I’m just… I’m a super curious person. I call myself a knowledge junky. The reason why I think I’ve been at Viewpoint for 10 years is that I think there’s always new frontiers to learn and I’m really interested in learning new things. The construction industry, how we can digitize the industry, how the data applications in the industry, how we can really be lead in a product lead growth framework where users are adopting our software as much as possible. There’s so many opportunities to learn, the evolution of the industry overall, I think that is my strength. I get super excited when I’m learning and our industry has lots of learning opportunity for me. To be honest I think that’s one of my greatest strengths.

 

Mike Merrill:

Yeah. I love that. So is there one thing you wish you would have known when you started at Viewpoint that you now know very well and what has served you? Maybe someone else can learn from your experience.

 

Matt Harris:

That’s a great question. I would say now when people come into our business and we bring people in from the software industry at large, obviously a lot of people with domain expertise in construction and other people who are just great software experience in general and great business experience. One of the things that I’ve learned over time is, and I referred to this previously, is that in our industry for contractors, what we do we have to make it immediately relevant for what a contractor needs today. We need to define things in a highly literal way, make it clear. If you use this your invoices will be entered into your system five times faster with far fewer errors. This is a problem because you’re spending so much on doing it today. If you use this your superintendents will know if they’re ahead of plan or behind plan at 4 o’clock every day. So we need to be very literal in defining and showing and proving that we can solve real problems that our customers and our users are having today and that’s what I tell our team. It needs to really have clarity on the problems that we’re solving. Literal problems that we’re solving.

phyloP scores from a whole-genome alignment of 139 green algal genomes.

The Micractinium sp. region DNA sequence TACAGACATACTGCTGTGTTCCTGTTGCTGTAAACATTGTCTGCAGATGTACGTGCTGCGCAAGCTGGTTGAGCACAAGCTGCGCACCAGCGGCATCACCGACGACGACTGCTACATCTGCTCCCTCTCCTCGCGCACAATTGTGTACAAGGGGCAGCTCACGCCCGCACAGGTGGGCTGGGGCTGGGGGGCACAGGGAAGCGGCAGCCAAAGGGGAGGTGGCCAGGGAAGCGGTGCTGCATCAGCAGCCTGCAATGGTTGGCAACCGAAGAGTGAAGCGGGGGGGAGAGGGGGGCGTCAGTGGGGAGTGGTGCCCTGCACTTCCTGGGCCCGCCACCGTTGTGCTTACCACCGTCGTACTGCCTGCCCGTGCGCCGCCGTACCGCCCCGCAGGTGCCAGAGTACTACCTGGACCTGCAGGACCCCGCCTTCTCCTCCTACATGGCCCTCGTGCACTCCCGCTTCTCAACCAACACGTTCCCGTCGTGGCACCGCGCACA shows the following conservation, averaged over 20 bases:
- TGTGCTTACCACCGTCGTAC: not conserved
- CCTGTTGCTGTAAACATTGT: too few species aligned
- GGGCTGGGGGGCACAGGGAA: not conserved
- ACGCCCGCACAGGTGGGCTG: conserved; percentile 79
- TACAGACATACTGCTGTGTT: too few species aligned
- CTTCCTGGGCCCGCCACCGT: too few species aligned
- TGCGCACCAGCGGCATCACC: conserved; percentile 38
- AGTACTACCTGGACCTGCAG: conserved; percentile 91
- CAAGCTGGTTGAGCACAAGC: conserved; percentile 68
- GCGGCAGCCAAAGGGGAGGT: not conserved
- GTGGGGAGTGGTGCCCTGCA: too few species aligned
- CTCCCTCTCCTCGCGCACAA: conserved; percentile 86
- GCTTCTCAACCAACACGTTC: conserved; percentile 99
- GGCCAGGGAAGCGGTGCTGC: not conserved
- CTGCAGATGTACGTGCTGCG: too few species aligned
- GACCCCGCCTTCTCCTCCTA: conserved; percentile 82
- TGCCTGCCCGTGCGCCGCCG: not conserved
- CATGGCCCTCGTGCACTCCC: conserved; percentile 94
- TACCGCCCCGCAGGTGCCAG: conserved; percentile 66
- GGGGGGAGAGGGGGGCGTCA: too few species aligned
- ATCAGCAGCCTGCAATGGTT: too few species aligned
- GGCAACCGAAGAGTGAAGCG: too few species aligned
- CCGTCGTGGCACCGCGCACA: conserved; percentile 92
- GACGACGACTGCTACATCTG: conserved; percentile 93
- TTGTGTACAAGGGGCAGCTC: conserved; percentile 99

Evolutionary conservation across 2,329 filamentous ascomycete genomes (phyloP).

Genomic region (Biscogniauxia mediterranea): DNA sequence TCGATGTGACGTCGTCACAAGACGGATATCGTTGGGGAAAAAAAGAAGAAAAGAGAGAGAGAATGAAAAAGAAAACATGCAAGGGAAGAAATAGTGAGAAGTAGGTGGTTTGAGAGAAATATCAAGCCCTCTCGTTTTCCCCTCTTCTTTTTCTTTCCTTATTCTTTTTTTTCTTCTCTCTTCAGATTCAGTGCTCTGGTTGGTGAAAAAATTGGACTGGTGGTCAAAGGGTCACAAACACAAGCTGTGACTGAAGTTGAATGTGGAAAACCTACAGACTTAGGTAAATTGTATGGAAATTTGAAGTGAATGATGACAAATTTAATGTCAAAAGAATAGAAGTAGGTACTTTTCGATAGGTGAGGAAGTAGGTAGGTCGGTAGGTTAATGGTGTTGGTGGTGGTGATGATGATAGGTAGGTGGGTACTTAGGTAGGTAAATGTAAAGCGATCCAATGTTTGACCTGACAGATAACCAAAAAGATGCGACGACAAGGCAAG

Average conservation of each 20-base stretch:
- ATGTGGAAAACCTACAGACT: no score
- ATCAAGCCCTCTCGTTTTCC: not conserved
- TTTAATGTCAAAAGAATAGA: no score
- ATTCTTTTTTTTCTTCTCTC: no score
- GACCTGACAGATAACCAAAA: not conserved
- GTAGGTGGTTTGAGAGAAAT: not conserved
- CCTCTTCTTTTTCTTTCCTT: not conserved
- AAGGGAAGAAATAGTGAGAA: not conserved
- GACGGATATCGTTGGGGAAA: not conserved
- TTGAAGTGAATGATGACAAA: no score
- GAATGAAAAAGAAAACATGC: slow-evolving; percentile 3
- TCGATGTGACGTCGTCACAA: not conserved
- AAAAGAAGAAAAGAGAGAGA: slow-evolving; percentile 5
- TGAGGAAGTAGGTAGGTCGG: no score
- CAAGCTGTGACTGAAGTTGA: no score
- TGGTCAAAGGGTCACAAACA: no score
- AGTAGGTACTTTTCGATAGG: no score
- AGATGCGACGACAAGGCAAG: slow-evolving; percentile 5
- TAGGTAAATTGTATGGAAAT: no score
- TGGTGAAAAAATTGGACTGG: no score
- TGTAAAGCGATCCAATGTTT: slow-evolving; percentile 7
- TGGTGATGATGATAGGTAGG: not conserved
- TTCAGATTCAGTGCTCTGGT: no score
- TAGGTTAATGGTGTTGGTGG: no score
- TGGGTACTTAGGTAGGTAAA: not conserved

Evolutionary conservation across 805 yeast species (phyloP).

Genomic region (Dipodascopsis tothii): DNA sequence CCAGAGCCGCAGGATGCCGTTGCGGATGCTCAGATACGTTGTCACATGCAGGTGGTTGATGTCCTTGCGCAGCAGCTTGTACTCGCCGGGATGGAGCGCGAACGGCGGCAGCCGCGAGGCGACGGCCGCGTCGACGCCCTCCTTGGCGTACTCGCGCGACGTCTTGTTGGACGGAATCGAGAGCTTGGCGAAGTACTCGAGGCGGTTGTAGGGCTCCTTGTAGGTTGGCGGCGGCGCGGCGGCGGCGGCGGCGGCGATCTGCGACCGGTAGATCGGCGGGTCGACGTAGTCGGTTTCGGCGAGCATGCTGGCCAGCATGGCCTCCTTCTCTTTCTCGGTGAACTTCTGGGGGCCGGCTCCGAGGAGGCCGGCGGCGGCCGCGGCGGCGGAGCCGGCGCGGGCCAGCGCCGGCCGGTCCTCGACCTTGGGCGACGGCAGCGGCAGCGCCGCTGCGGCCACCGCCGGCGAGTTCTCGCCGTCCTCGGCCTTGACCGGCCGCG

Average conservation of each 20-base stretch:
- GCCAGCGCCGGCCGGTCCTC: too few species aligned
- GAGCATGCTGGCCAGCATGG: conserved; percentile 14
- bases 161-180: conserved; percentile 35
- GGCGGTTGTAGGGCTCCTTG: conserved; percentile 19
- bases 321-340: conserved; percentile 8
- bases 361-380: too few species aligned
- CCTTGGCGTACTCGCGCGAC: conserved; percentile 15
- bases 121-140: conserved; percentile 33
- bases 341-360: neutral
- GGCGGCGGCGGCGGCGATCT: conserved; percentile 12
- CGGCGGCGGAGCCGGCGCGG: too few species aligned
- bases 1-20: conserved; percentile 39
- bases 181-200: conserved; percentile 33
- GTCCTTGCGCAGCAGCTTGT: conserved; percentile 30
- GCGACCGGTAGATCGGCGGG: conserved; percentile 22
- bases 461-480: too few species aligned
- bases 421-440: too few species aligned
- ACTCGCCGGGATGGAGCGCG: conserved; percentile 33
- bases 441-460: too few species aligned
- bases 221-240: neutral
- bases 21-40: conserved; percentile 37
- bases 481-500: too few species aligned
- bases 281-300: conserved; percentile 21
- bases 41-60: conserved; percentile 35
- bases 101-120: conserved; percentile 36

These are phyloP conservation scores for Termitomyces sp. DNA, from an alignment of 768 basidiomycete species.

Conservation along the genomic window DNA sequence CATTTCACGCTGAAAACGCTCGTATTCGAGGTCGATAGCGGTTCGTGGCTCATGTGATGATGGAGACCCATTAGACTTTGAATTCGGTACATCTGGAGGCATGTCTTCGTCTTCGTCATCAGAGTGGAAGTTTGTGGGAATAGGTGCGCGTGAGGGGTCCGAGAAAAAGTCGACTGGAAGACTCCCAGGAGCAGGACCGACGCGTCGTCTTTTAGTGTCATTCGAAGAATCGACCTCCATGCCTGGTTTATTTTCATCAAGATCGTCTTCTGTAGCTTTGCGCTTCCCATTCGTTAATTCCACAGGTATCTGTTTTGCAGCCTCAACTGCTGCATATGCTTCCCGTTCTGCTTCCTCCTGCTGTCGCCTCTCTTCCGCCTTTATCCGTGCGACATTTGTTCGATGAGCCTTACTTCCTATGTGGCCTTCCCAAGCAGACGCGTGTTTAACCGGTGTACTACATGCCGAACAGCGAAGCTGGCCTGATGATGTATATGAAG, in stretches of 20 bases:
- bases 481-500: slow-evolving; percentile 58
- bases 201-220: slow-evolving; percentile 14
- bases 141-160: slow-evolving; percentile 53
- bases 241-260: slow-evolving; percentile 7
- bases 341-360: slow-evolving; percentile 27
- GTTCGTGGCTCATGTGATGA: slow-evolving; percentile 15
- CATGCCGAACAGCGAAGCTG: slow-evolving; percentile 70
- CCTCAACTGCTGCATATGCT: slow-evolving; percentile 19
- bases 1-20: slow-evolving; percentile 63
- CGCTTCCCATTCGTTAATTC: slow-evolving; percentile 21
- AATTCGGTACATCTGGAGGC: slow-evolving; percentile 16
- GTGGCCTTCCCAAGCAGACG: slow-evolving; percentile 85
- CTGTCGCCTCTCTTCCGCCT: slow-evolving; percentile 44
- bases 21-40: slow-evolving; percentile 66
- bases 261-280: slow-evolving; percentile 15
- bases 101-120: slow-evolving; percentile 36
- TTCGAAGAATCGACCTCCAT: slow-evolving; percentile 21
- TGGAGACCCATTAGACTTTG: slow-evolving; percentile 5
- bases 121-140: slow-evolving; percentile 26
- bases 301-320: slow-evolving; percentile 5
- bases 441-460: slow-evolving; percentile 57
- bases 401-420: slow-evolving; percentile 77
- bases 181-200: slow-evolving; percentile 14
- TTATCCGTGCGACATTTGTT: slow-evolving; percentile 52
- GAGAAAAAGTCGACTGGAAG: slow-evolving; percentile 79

When we do that well, we can see. Our products, not only our sales but our usage of the products goes through the roof. When we miss the mark on that people kind of scratch their head and go, “I’m not sure what we’re supposed to do with this.”